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I usually use references instead of pointers when I want NULL not to be possible. Since we can't have containers of references, what should be the type of a container that contains only non-null pointers?

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Just accept that NULL is possible and use unique_ptr if you have it, or shared_ptr if you don't. Control whether or not NULL pointers show up in the container by not inserting them in the first place. –  Omnifarious Jan 18 '13 at 18:23
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Use a container of std::reference_wrappers. –  Kerrek SB Jan 18 '13 at 18:24
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@KerrekSB: That is the answer. –  Nawaz Jan 18 '13 at 18:24
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Write a not_null_ptr that will guarantee never to be null, and then make it public for the rest of us to use it –  K-ballo Jan 18 '13 at 18:25

1 Answer 1

If you were to use a container of pointers, you'd just use a container of pointers, don't place any NULL pointers in it, and move on.

However, you can still have a container of references if you use std::reference_wrapper. For example:

#include <vector>
#include <iostream>
#include <functional>

int main()
{
    int x = 5;

    std::vector<std::reference_wrapper<int>> v;
    v.push_back(std::reference_wrapper<int>(x));

    x = 6;

    std::cout << v[0];  // 6
}

Live demo

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5  
std::reference_wrapper should be in the first line, and pointers should be in the second line. –  Nawaz Jan 18 '13 at 18:25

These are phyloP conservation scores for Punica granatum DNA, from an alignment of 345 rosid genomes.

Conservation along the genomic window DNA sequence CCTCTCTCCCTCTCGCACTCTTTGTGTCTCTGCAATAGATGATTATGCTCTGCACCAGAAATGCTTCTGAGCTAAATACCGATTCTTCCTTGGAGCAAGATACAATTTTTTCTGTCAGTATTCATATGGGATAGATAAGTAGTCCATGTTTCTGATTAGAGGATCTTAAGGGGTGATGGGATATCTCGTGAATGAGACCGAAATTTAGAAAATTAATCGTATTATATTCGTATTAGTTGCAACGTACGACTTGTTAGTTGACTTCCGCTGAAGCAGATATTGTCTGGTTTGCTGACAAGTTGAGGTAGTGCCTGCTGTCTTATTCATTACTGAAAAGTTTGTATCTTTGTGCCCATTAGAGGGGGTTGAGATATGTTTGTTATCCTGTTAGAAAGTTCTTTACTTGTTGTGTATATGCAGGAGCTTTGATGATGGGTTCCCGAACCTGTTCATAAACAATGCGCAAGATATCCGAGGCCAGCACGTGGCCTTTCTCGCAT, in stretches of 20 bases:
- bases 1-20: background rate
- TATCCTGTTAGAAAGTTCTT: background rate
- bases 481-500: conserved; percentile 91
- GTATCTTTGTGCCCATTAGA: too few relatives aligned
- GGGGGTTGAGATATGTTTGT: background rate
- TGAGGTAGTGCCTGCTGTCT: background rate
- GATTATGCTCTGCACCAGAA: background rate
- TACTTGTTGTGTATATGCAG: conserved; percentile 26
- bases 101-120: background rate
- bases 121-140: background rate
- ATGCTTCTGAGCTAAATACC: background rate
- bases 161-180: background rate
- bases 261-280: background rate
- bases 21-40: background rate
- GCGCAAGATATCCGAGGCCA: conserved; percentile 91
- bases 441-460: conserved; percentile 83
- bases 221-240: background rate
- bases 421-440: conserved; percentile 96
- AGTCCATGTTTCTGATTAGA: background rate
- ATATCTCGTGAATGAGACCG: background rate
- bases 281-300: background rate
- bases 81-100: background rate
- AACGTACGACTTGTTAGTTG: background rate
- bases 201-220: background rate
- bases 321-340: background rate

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Is there a reason that a container of pointers should be a more go-to design choice than reference wrapper? –  AAA Jan 18 '13 at 18:25
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@djechlin: Mostly I consider the use of references simply to get a 'not null' guarantee to be a bit silly, especially if you have to jump through hoops to make it happen. –  Omnifarious Jan 18 '13 at 18:27
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@djechlin: I agree. The "not null" guarantee is only as good as the code surrounding it. References have other benefits and I don't really care about them too much for the "not null" reason. In code that uses your object you should already know that it's "not null". –  Lightness Races in Orbit Jan 18 '13 at 18:29
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@GManNickG: Yeah, it confuses object lifetime, though. You will almost always want to use dynamic allocation, and storing references rather than pointers to dynamically-allocated objects is non-conventional and confusing. –  Lightness Races in Orbit Jan 18 '13 at 19:15

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